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Acute subdural hematomas of arterial origin

Paul K. O'Brien, John W. Norris, and Charles H. Tator

A cute subdural hematomas of arterial origin are commonly associated with laceration or contusion of the brain, or, less frequently, with an underlying aneurysm or vascular malformation. However, occasionally brisk bleeding from a pinpoint source in an otherwise normal artery on the cortical surface is encountered at craniotomy during removal of a subdural hematoma. It is this type of lesion that we are presenting and discussing. 1, 3, 5 Vance 6 examined autopsy material from cases of subdural hematoma and found arterial ruptures, which he postulated were

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Meningioma recurrence at a different site masquerading as a subdural hematoma

Case report

Jake Timothy, David Lafuente, Arundhati Chakrabarty, Amar Saxena, and Paul Marks

findings were normal apart from a minimal pyramidal drift on his left side. Magnetic resonance imaging revealed a right-sided acute subdural hematoma ( Fig. 2 ). Fig. 2. Magnetic resonance image obtained 4 years after the one shown in Fig. 1 demonstrating the right-sided acute subdural hematoma. Operation and Postoperative Course The patient was admitted to the hospital where he underwent a right-sided frontoparietal craniotomy. The lesion was typical of an organized hematoma; however, within the hematoma there was some firmer tissue adherent to the dura. This was

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Rupture of cavernous carotid artery aneurysm causing subdural hematoma and death

Case report

Jonathan E. Hodes, William A. Fletcher, Daniel F. Goodman, and William F. Hoyt

, filling the cavernous sinus and bringing the aneurysmal wall adjacent to the overlying dura. Although the aneurysm may become very large, intracranial rupture is exceedingly rare. We describe a case of intracranial rupture of an intracavernous carotid artery aneurysm that resulted in a lethal massive subdural hematoma with transtentorial herniation. Case Report This 62-year-old woman had suffered headache in the left orbital area monthly for many years, but because it responded to aspirin she had never sought medical attention. On December 6, 1985, she developed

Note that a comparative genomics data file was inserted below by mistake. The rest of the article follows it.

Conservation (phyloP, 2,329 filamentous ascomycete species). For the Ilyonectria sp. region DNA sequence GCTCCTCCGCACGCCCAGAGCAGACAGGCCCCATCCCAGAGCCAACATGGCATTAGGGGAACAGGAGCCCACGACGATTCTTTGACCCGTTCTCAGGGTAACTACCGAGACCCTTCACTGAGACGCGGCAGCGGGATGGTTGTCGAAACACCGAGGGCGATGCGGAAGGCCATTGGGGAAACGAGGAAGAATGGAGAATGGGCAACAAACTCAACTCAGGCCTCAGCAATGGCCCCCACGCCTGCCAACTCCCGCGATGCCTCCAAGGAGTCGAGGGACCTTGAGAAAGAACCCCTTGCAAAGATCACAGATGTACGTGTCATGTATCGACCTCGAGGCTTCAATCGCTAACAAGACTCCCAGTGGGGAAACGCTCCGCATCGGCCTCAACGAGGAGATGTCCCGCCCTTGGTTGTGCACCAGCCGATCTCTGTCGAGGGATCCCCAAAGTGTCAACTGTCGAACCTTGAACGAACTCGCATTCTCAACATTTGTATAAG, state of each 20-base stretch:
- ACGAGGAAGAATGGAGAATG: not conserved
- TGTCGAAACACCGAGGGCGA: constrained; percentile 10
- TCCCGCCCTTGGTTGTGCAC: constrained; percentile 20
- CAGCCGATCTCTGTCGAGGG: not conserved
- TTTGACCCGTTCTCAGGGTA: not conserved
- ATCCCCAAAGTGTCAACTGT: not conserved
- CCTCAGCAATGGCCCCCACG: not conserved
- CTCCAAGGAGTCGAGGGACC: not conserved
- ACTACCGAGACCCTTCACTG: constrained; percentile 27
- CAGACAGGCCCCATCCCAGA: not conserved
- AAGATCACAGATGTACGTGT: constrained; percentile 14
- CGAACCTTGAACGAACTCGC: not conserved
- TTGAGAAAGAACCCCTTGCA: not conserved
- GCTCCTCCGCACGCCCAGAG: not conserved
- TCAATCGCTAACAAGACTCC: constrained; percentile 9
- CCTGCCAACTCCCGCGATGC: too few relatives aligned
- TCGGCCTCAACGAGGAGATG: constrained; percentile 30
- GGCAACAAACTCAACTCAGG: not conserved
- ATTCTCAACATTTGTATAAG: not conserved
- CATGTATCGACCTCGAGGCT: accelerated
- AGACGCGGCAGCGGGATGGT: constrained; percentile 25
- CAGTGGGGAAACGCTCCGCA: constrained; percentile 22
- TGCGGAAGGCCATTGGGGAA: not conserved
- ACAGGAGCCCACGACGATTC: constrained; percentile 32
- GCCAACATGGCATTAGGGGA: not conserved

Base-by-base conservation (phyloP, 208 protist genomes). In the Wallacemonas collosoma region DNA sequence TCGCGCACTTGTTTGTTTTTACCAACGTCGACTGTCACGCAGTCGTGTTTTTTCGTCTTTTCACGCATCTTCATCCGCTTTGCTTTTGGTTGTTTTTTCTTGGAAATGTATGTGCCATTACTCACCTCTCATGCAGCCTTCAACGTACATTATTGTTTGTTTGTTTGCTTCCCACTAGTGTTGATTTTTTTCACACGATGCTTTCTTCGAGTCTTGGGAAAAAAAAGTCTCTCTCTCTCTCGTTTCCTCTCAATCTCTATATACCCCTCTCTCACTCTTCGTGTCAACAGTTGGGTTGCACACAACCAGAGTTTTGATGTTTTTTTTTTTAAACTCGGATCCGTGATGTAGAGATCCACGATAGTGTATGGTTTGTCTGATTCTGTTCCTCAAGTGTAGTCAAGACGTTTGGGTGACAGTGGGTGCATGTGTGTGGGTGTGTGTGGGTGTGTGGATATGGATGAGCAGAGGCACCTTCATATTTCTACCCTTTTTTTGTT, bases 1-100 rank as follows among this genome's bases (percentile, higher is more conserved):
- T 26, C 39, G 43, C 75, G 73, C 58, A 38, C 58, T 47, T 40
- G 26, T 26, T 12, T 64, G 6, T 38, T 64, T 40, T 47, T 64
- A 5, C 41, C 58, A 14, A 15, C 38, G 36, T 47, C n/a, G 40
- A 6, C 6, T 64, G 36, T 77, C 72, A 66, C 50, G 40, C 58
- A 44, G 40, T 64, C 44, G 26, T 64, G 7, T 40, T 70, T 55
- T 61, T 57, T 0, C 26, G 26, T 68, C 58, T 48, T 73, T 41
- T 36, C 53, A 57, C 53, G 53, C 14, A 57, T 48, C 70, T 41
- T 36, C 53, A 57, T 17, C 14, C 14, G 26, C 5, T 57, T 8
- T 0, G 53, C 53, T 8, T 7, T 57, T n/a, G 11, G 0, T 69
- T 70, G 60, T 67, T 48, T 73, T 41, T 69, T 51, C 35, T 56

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Anti-siphon and reversible occlusion valves for shunting in hydrocephalus and preventing post-shunt subdural hematomas

Harold D. Portnoy, Rudolf R. Schulte, John L. Fox, Paul D. Croissant, and Lucius Tripp

the cases of craniosynostosis reported as a complication of shunting. 2, 23 Similarly, persistent low IVP may convert a communicating hydrocephalus to a noncommunicating hydrocephalus with stenotic or occluded aqueduct. 10 In the adult, low intracranial pressure may produce headaches. 22 The most severe problem however, is the development of a subdural hematoma (SDH) or effusion. 1, 4, 7, 8, 11, 12, 15–20, 25, 30, 32 To eliminate the deleterious “siphon effect,” we (H.D.P., R.R.S.) have designed a valve that closes under the influence of a negative pressure

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Development of the Subdural Hematoma in the Elderly (SHE) score to predict mortality

Elizabeth N. Alford, Lauren E. Rotman, Matthew S. Erwood, Robert A. Oster, Matthew C. Davis, H. Bruce C. Pittman, H. Evan Zeiger, and Winfield S. Fisher III

-009-0215-3 2 Balser D , Farooq S , Mehmood T , Reyes M , Samadani U : Actual and projected incidence rates for chronic subdural hematomas in United States Veterans Administration and civilian populations . J Neurosurg 123 : 1209 – 1215 , 2015 10.3171/2014.9.JNS141550 25794342 3 Benedetto N , Gambacciani C , Montemurro N , Morganti R , Perrini P : Surgical management of acute subdural haematomas in elderly: report of a single center experience . Br J Neurosurg 31 : 244 – 248 , 2017 10.1080/02688697.2016.1244249 27760467 4 Brennan PM